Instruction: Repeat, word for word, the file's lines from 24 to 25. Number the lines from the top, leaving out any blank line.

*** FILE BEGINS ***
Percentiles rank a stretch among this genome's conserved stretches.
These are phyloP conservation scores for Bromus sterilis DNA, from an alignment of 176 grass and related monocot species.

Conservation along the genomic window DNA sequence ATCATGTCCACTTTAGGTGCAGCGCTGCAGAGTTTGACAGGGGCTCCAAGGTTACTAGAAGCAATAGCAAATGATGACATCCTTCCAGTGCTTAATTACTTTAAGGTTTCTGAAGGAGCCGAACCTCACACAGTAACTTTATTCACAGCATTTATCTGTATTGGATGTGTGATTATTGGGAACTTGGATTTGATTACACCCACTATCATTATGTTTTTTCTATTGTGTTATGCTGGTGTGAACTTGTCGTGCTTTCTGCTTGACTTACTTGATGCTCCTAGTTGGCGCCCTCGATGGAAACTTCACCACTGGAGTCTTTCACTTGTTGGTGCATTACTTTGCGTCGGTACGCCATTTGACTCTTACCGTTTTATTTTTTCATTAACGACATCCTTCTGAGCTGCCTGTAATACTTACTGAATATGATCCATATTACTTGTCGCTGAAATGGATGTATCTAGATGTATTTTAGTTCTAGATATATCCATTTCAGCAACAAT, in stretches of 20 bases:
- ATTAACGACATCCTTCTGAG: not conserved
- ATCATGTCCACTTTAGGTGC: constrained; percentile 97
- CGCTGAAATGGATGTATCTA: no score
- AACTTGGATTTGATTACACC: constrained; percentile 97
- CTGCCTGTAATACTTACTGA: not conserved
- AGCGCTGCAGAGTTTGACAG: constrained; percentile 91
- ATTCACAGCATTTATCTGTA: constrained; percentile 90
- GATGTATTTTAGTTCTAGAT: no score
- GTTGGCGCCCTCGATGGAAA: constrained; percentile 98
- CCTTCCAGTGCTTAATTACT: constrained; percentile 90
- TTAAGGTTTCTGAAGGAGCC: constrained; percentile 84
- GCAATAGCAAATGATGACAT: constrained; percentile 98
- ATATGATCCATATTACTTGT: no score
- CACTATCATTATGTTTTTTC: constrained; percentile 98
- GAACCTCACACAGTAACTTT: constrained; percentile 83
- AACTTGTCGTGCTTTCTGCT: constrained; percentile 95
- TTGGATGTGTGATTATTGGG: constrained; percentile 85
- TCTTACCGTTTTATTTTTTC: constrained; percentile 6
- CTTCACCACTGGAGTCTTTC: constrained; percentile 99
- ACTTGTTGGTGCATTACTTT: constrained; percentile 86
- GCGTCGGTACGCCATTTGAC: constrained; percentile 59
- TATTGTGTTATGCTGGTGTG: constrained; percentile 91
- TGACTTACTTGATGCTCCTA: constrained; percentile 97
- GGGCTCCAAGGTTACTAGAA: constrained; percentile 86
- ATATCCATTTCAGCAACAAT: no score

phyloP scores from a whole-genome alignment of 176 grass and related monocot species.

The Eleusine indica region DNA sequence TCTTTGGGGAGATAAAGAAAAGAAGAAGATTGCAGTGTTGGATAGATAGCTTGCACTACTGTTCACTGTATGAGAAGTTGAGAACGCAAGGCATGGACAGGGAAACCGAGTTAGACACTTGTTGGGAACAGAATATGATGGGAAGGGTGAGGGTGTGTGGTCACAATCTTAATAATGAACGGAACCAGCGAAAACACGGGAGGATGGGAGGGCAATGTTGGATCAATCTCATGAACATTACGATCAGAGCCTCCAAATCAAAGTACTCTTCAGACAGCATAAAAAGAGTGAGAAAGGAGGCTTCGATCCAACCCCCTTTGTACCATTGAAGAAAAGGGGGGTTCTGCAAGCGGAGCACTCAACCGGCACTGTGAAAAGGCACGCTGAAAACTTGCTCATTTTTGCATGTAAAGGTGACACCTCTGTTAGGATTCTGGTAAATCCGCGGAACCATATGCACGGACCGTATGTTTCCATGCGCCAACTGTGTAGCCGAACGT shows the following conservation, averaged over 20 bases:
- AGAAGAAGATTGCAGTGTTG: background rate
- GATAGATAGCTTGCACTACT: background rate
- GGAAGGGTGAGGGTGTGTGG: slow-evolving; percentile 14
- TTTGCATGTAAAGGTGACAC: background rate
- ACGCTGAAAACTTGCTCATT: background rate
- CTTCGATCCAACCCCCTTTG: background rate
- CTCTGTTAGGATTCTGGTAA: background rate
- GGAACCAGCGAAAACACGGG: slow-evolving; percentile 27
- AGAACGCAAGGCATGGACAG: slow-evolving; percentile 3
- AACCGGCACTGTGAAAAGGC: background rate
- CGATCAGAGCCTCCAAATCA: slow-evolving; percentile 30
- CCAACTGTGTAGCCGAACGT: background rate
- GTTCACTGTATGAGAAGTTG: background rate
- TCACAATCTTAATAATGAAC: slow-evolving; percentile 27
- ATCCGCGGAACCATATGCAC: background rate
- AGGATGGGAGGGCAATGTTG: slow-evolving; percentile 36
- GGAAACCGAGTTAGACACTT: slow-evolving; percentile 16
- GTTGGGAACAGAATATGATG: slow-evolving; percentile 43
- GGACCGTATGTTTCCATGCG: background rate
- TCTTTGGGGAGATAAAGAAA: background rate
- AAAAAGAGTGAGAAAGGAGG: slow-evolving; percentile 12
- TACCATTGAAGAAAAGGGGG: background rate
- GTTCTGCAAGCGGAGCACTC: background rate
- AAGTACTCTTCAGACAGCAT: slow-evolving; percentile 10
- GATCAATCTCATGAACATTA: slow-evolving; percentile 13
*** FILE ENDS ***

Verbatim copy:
- GCGTCGGTACGCCATTTGAC: constrained; percentile 59
- TATTGTGTTATGCTGGTGTG: constrained; percentile 91